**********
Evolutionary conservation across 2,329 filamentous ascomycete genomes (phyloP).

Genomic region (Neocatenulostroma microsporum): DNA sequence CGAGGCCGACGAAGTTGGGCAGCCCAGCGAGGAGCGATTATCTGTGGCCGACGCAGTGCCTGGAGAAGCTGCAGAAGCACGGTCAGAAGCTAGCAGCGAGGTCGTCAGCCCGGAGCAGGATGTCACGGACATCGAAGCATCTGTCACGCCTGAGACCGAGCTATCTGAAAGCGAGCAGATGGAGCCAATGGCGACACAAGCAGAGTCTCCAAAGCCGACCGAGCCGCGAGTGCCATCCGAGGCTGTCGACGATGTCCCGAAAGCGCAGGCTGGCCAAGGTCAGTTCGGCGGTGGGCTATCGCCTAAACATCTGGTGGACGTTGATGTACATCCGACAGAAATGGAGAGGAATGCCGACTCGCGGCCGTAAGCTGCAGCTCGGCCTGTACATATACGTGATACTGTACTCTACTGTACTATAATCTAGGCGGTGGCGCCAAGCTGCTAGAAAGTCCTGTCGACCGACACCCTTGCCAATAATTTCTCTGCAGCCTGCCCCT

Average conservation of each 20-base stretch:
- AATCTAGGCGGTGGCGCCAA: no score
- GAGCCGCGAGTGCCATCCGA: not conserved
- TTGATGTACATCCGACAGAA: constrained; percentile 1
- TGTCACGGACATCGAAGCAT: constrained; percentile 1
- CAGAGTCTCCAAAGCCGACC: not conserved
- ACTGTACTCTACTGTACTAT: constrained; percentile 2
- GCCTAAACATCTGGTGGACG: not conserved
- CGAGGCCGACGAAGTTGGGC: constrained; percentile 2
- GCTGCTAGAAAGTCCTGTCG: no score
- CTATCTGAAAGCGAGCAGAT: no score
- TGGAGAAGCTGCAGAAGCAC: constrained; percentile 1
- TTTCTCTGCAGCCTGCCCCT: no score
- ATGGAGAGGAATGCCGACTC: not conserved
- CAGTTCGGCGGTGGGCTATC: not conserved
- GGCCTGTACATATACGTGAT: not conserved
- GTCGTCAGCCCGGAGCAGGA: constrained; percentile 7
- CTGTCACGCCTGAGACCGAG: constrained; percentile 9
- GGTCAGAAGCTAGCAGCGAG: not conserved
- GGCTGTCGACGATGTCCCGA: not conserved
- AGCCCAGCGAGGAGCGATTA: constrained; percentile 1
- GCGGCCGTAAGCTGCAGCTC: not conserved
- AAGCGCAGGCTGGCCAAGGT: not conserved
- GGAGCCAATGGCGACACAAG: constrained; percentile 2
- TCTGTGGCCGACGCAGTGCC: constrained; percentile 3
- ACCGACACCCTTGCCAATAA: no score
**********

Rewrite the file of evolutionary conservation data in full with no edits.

Evolutionary conservation across 2,329 filamentous ascomycete genomes (phyloP).

Genomic region (Neocatenulostroma microsporum): DNA sequence CGAGGCCGACGAAGTTGGGCAGCCCAGCGAGGAGCGATTATCTGTGGCCGACGCAGTGCCTGGAGAAGCTGCAGAAGCACGGTCAGAAGCTAGCAGCGAGGTCGTCAGCCCGGAGCAGGATGTCACGGACATCGAAGCATCTGTCACGCCTGAGACCGAGCTATCTGAAAGCGAGCAGATGGAGCCAATGGCGACACAAGCAGAGTCTCCAAAGCCGACCGAGCCGCGAGTGCCATCCGAGGCTGTCGACGATGTCCCGAAAGCGCAGGCTGGCCAAGGTCAGTTCGGCGGTGGGCTATCGCCTAAACATCTGGTGGACGTTGATGTACATCCGACAGAAATGGAGAGGAATGCCGACTCGCGGCCGTAAGCTGCAGCTCGGCCTGTACATATACGTGATACTGTACTCTACTGTACTATAATCTAGGCGGTGGCGCCAAGCTGCTAGAAAGTCCTGTCGACCGACACCCTTGCCAATAATTTCTCTGCAGCCTGCCCCT

Average conservation of each 20-base stretch:
- AATCTAGGCGGTGGCGCCAA: no score
- GAGCCGCGAGTGCCATCCGA: not conserved
- TTGATGTACATCCGACAGAA: constrained; percentile 1
- TGTCACGGACATCGAAGCAT: constrained; percentile 1
- CAGAGTCTCCAAAGCCGACC: not conserved
- ACTGTACTCTACTGTACTAT: constrained; percentile 2
- GCCTAAACATCTGGTGGACG: not conserved
- CGAGGCCGACGAAGTTGGGC: constrained; percentile 2
- GCTGCTAGAAAGTCCTGTCG: no score
- CTATCTGAAAGCGAGCAGAT: no score
- TGGAGAAGCTGCAGAAGCAC: constrained; percentile 1
- TTTCTCTGCAGCCTGCCCCT: no score
- ATGGAGAGGAATGCCGACTC: not conserved
- CAGTTCGGCGGTGGGCTATC: not conserved
- GGCCTGTACATATACGTGAT: not conserved
- GTCGTCAGCCCGGAGCAGGA: constrained; percentile 7
- CTGTCACGCCTGAGACCGAG: constrained; percentile 9
- GGTCAGAAGCTAGCAGCGAG: not conserved
- GGCTGTCGACGATGTCCCGA: not conserved
- AGCCCAGCGAGGAGCGATTA: constrained; percentile 1
- GCGGCCGTAAGCTGCAGCTC: not conserved
- AAGCGCAGGCTGGCCAAGGT: not conserved
- GGAGCCAATGGCGACACAAG: constrained; percentile 2
- TCTGTGGCCGACGCAGTGCC: constrained; percentile 3
- ACCGACACCCTTGCCAATAA: no score